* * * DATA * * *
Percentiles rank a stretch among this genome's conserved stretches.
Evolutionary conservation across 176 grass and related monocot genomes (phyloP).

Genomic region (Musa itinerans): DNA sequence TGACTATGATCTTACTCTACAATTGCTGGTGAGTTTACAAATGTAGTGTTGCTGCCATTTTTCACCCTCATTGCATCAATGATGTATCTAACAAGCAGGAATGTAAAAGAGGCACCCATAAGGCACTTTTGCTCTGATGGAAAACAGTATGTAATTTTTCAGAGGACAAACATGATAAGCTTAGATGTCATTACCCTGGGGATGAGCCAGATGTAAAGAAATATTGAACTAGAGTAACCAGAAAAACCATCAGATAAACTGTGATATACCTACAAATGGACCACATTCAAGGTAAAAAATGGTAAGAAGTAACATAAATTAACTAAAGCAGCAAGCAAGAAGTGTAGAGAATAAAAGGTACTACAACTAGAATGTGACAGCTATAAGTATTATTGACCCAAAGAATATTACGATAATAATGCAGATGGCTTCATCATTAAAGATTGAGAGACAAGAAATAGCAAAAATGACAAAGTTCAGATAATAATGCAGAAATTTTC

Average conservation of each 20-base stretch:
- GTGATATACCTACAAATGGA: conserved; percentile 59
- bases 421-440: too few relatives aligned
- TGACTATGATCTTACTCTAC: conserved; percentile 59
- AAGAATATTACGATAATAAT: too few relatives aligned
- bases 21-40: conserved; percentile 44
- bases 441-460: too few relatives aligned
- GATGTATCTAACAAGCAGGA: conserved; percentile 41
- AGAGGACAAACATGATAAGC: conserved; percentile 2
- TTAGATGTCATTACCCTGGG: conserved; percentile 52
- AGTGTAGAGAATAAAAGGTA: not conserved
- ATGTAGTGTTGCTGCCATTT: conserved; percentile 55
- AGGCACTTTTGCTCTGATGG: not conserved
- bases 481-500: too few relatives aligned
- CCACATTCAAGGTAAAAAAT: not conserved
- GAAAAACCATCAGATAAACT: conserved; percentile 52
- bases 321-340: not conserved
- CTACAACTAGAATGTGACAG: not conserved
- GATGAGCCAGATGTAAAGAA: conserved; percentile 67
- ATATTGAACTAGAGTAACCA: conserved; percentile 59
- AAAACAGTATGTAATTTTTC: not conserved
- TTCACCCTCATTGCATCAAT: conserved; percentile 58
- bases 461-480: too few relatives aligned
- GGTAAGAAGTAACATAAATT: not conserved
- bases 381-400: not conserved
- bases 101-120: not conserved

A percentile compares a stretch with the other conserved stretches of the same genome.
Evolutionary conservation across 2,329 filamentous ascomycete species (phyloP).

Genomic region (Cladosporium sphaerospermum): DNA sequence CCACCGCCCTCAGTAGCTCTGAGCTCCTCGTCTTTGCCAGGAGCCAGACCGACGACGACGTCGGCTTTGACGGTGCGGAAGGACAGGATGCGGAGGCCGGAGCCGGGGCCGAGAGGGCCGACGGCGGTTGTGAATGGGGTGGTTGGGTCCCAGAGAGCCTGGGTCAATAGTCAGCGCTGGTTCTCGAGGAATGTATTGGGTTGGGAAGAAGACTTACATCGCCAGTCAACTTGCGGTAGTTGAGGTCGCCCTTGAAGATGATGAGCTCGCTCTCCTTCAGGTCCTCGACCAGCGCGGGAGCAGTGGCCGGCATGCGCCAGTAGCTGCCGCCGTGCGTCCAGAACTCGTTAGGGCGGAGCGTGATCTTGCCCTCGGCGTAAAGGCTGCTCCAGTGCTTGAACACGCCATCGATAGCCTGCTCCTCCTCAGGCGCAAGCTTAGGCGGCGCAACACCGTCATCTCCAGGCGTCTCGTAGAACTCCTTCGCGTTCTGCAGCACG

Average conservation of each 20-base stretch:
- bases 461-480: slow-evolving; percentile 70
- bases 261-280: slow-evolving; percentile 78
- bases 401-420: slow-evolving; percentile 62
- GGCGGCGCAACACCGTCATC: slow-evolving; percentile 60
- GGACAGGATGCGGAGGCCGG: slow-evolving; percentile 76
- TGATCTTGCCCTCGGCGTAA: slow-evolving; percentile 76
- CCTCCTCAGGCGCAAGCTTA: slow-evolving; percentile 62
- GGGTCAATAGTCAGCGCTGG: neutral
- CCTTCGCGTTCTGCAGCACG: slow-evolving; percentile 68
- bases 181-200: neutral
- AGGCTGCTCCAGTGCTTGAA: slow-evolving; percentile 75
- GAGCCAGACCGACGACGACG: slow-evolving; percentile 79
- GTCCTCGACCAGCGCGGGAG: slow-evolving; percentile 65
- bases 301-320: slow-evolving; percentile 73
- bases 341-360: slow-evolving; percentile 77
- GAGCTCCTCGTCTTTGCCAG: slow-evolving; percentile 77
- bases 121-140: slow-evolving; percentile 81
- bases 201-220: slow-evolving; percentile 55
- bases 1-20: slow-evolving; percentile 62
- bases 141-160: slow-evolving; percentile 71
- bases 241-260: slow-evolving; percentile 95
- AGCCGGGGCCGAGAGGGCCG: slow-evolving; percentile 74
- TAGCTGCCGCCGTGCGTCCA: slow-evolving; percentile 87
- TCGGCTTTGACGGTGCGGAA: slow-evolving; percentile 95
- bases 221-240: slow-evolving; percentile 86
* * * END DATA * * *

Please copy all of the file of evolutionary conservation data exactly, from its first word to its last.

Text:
Percentiles rank a stretch among this genome's conserved stretches.
Evolutionary conservation across 176 grass and related monocot genomes (phyloP).

Genomic region (Musa itinerans): DNA sequence TGACTATGATCTTACTCTACAATTGCTGGTGAGTTTACAAATGTAGTGTTGCTGCCATTTTTCACCCTCATTGCATCAATGATGTATCTAACAAGCAGGAATGTAAAAGAGGCACCCATAAGGCACTTTTGCTCTGATGGAAAACAGTATGTAATTTTTCAGAGGACAAACATGATAAGCTTAGATGTCATTACCCTGGGGATGAGCCAGATGTAAAGAAATATTGAACTAGAGTAACCAGAAAAACCATCAGATAAACTGTGATATACCTACAAATGGACCACATTCAAGGTAAAAAATGGTAAGAAGTAACATAAATTAACTAAAGCAGCAAGCAAGAAGTGTAGAGAATAAAAGGTACTACAACTAGAATGTGACAGCTATAAGTATTATTGACCCAAAGAATATTACGATAATAATGCAGATGGCTTCATCATTAAAGATTGAGAGACAAGAAATAGCAAAAATGACAAAGTTCAGATAATAATGCAGAAATTTTC

Average conservation of each 20-base stretch:
- GTGATATACCTACAAATGGA: conserved; percentile 59
- bases 421-440: too few relatives aligned
- TGACTATGATCTTACTCTAC: conserved; percentile 59
- AAGAATATTACGATAATAAT: too few relatives aligned
- bases 21-40: conserved; percentile 44
- bases 441-460: too few relatives aligned
- GATGTATCTAACAAGCAGGA: conserved; percentile 41
- AGAGGACAAACATGATAAGC: conserved; percentile 2
- TTAGATGTCATTACCCTGGG: conserved; percentile 52
- AGTGTAGAGAATAAAAGGTA: not conserved
- ATGTAGTGTTGCTGCCATTT: conserved; percentile 55
- AGGCACTTTTGCTCTGATGG: not conserved
- bases 481-500: too few relatives aligned
- CCACATTCAAGGTAAAAAAT: not conserved
- GAAAAACCATCAGATAAACT: conserved; percentile 52
- bases 321-340: not conserved
- CTACAACTAGAATGTGACAG: not conserved
- GATGAGCCAGATGTAAAGAA: conserved; percentile 67
- ATATTGAACTAGAGTAACCA: conserved; percentile 59
- AAAACAGTATGTAATTTTTC: not conserved
- TTCACCCTCATTGCATCAAT: conserved; percentile 58
- bases 461-480: too few relatives aligned
- GGTAAGAAGTAACATAAATT: not conserved
- bases 381-400: not conserved
- bases 101-120: not conserved

A percentile compares a stretch with the other conserved stretches of the same genome.
Evolutionary conservation across 2,329 filamentous ascomycete species (phyloP).

Genomic region (Cladosporium sphaerospermum): DNA sequence CCACCGCCCTCAGTAGCTCTGAGCTCCTCGTCTTTGCCAGGAGCCAGACCGACGACGACGTCGGCTTTGACGGTGCGGAAGGACAGGATGCGGAGGCCGGAGCCGGGGCCGAGAGGGCCGACGGCGGTTGTGAATGGGGTGGTTGGGTCCCAGAGAGCCTGGGTCAATAGTCAGCGCTGGTTCTCGAGGAATGTATTGGGTTGGGAAGAAGACTTACATCGCCAGTCAACTTGCGGTAGTTGAGGTCGCCCTTGAAGATGATGAGCTCGCTCTCCTTCAGGTCCTCGACCAGCGCGGGAGCAGTGGCCGGCATGCGCCAGTAGCTGCCGCCGTGCGTCCAGAACTCGTTAGGGCGGAGCGTGATCTTGCCCTCGGCGTAAAGGCTGCTCCAGTGCTTGAACACGCCATCGATAGCCTGCTCCTCCTCAGGCGCAAGCTTAGGCGGCGCAACACCGTCATCTCCAGGCGTCTCGTAGAACTCCTTCGCGTTCTGCAGCACG

Average conservation of each 20-base stretch:
- bases 461-480: slow-evolving; percentile 70
- bases 261-280: slow-evolving; percentile 78
- bases 401-420: slow-evolving; percentile 62
- GGCGGCGCAACACCGTCATC: slow-evolving; percentile 60
- GGACAGGATGCGGAGGCCGG: slow-evolving; percentile 76
- TGATCTTGCCCTCGGCGTAA: slow-evolving; percentile 76
- CCTCCTCAGGCGCAAGCTTA: slow-evolving; percentile 62
- GGGTCAATAGTCAGCGCTGG: neutral
- CCTTCGCGTTCTGCAGCACG: slow-evolving; percentile 68
- bases 181-200: neutral
- AGGCTGCTCCAGTGCTTGAA: slow-evolving; percentile 75
- GAGCCAGACCGACGACGACG: slow-evolving; percentile 79
- GTCCTCGACCAGCGCGGGAG: slow-evolving; percentile 65
- bases 301-320: slow-evolving; percentile 73
- bases 341-360: slow-evolving; percentile 77
- GAGCTCCTCGTCTTTGCCAG: slow-evolving; percentile 77
- bases 121-140: slow-evolving; percentile 81
- bases 201-220: slow-evolving; percentile 55
- bases 1-20: slow-evolving; percentile 62
- bases 141-160: slow-evolving; percentile 71
- bases 241-260: slow-evolving; percentile 95
- AGCCGGGGCCGAGAGGGCCG: slow-evolving; percentile 74
- TAGCTGCCGCCGTGCGTCCA: slow-evolving; percentile 87
- TCGGCTTTGACGGTGCGGAA: slow-evolving; percentile 95
- bases 221-240: slow-evolving; percentile 86